5. Sour gas, act II: Hail Adnoc hopes to start production of sour gas at this smaller, offshore field by 2011. The development, which lies within Adco's concession, has been transferred to Gasco, and is expected to produce about 500 million cfpd. Adnoc has said little publicly about the project, but last Friday, business news publisher MEED reported that Technip, a French firm, would be awarded the front-end engineering and design contract.
PFC Energy, a Washington-based consultancy, said Adnoc was looking to begin production at Hail as soon as possible, and opted to develop the Hail field itself to avoid the lengthy delays that characterised the negotiations over Shah. "While the debate over a fundamental concession system re-haul continues, opting to retain Hail within one of the existing companies does indicate a desire for continuity and stability," the firm said in a report. "In delivering the project directly to Gasco, Abu Dhabi could effectively slash at least one year off the execution process."
6. New concession: Jarn Yabhour and Ramhan fields Occidental clinched the concession to develop these two small fields close to the capital last month. The deal was Abu Dhabi's first concession in three decades to a foreign oil and gas firm. Occidental said it would invest $500 million in the two fields to produce about 20,000 bpd. The firm expects production to start next year. Analysts said the crude would be directed to the adjacent refinery at Umm al Nar to meet growing domestic needs for petrol and other oil products.
7, 8. New oil and gas from a stalwart: Bab Bab is one of Abu Dhabi's oldest fields, and Adco has plans to drill 543 more wells there, according to a draft of Adco's drilling plan published by Petroleum Intelligence Weekly. The new wells will increase the field's production to 435,000 bpd. Development of sour gas reserves at Bab has been pushed back several times because of concerns about handling the toxic gas safely near the adjacent population centre. The field was initially included in a tender issued for the Shah gas development, but the project was split into two last year to attract more bids from international firms.
The field could yield between 500 and 800 million cfpd, according to the tender Adnoc put out for the project last year. The gas in the well is 50 per cent carbon dioxide and 15 per cent hydrogen sulphide, leaving only a small proportion of natural gas. Total, the French oil major, is said to be a front-runner, but Exxon Mobil, Occidental and Germany's Wintershall all submitted bids last year. Adnoc has not announced a schedule for development of the field's sour gas.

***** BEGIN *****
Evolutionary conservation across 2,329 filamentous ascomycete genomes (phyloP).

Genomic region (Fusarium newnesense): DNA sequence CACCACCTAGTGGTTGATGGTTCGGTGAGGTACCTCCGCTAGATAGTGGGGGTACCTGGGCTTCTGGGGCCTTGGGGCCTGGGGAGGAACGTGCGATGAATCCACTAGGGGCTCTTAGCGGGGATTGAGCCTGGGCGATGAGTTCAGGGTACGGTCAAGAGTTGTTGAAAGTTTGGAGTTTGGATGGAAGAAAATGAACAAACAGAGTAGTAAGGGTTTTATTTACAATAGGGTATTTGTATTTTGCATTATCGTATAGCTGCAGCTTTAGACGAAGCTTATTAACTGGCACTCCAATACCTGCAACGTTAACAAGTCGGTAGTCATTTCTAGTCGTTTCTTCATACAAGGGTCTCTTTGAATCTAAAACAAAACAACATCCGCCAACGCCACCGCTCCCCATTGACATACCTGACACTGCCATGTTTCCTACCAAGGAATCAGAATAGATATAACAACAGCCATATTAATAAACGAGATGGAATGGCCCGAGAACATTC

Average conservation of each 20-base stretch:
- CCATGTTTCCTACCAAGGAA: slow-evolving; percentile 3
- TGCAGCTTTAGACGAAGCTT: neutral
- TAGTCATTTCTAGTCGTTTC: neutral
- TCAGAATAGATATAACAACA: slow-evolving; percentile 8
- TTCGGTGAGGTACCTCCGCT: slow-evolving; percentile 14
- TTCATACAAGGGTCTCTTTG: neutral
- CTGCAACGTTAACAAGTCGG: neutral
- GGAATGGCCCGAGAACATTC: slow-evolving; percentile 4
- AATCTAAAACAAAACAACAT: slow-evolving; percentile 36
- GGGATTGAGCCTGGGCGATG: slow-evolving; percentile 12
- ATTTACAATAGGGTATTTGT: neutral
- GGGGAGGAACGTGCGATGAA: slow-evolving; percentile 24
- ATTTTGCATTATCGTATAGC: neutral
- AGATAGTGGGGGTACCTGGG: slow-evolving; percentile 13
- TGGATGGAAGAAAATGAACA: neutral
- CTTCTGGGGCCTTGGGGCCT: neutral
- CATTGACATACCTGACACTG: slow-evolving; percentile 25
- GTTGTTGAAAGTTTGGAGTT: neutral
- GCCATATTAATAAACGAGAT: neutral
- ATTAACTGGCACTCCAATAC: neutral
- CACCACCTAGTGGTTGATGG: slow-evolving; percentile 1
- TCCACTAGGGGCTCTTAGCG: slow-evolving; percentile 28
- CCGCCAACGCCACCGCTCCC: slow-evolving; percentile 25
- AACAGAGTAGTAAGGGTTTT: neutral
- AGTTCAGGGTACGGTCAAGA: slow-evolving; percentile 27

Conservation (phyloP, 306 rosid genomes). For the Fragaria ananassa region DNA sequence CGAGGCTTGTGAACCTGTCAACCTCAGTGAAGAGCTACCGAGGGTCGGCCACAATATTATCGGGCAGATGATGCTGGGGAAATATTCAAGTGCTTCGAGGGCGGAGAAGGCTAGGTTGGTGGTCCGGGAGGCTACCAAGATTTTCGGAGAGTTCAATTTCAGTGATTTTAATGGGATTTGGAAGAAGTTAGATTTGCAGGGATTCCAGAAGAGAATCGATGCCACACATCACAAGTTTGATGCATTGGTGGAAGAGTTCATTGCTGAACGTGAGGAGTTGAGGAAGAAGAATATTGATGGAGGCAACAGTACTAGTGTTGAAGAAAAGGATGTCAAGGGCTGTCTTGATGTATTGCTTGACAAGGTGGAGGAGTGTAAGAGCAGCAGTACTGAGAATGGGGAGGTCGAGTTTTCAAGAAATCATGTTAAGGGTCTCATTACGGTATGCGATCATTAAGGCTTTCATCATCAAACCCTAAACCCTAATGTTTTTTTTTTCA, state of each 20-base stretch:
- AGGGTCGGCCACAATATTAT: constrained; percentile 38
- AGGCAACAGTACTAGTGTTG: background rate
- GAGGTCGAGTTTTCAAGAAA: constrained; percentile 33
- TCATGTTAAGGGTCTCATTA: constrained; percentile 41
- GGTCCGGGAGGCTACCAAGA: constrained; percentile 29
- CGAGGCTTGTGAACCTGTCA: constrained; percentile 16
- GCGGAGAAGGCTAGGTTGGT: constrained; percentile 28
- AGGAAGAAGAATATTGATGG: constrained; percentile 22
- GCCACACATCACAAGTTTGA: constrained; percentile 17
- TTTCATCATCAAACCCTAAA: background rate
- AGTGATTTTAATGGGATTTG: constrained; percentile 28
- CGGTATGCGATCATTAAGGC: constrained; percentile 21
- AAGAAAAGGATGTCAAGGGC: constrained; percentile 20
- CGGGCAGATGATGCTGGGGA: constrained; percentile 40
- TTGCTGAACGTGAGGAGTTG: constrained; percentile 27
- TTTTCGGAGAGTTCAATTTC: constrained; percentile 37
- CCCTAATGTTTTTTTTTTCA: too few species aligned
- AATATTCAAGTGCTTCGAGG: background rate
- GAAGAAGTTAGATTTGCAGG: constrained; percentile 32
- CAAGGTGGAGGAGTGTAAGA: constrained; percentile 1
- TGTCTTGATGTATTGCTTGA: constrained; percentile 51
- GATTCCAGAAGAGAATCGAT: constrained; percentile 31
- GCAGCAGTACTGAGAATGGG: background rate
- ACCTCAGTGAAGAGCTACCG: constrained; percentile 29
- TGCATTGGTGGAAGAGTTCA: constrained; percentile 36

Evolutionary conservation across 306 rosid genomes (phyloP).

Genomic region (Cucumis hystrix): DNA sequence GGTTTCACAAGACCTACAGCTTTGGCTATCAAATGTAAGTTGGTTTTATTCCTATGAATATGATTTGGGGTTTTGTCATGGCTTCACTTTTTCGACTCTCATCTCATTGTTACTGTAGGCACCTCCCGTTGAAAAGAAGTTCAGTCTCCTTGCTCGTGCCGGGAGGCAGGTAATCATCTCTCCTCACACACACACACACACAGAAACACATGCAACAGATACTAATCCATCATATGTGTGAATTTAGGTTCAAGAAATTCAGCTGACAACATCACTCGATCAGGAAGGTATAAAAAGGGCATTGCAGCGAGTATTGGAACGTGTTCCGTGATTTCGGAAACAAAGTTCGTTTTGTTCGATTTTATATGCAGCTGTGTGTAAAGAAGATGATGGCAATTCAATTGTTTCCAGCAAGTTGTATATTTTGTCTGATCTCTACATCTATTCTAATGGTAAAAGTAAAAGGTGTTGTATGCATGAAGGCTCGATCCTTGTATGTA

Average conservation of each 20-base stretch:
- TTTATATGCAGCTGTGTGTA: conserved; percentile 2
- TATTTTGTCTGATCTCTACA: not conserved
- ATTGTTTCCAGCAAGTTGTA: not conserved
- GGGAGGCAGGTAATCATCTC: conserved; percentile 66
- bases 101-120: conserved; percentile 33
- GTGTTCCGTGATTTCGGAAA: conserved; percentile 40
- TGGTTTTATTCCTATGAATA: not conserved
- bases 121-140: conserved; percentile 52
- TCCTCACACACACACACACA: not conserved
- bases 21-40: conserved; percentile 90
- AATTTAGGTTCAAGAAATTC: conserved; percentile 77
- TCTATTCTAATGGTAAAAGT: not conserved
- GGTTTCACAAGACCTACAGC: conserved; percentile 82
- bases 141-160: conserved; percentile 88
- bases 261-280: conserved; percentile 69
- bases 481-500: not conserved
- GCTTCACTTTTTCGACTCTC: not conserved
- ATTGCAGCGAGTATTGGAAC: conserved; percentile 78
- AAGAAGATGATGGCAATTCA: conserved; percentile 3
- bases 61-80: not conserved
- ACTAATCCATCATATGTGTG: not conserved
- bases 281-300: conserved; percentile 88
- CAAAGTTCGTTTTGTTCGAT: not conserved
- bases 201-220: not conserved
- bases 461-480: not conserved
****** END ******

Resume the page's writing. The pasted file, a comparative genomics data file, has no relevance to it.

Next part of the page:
9. Birth of small fields: Qusahwira, Bida al Qemzan and Mender Abdul Munim al Kindy, the general manager of Adco, has announced plans to develop these three smaller fields, and the company is drilling some wells in the reservoirs. Drilling will intensify in 2011, Adco's drilling plan said. Together, the three fields will produce 76,000 bpd. In interviews this year, senior Adnoc officials have announced plans to begin to tap smaller reservoirs that were passed over when Abu Dhabi's oil fields were first developed - a move to tap these fields would be a first step in that direction.
10. The 10-year plan: Adma-Opco The Abu Dhabi Marine Operating Company (Adma-Opco) is moving forward with plans to increase offshore crude production to 1 million bpd by 2019, from about 600,000 bpd today, according to Ali al Jarwan, the general manager. Adma-Opco produces oil and gas at the Umm Shaif and Lower Zakum fields, as well as host of smaller reservoirs. 11. Search for more gas: Shell deal
Last Monday, Shell and Adnoc announced an agreement to explore for new offshore gas deposits lying deep beneath the sea floor. Shell plans to examine exploration opportunities and write a proposal to Adnoc in three months, according to Nejib Zaafrani, the chairman and managing director of Shell Abu Dhabi. "We have huge expertise in deep gas," Mr Zaafrani said. "As a partner there, we could really add value."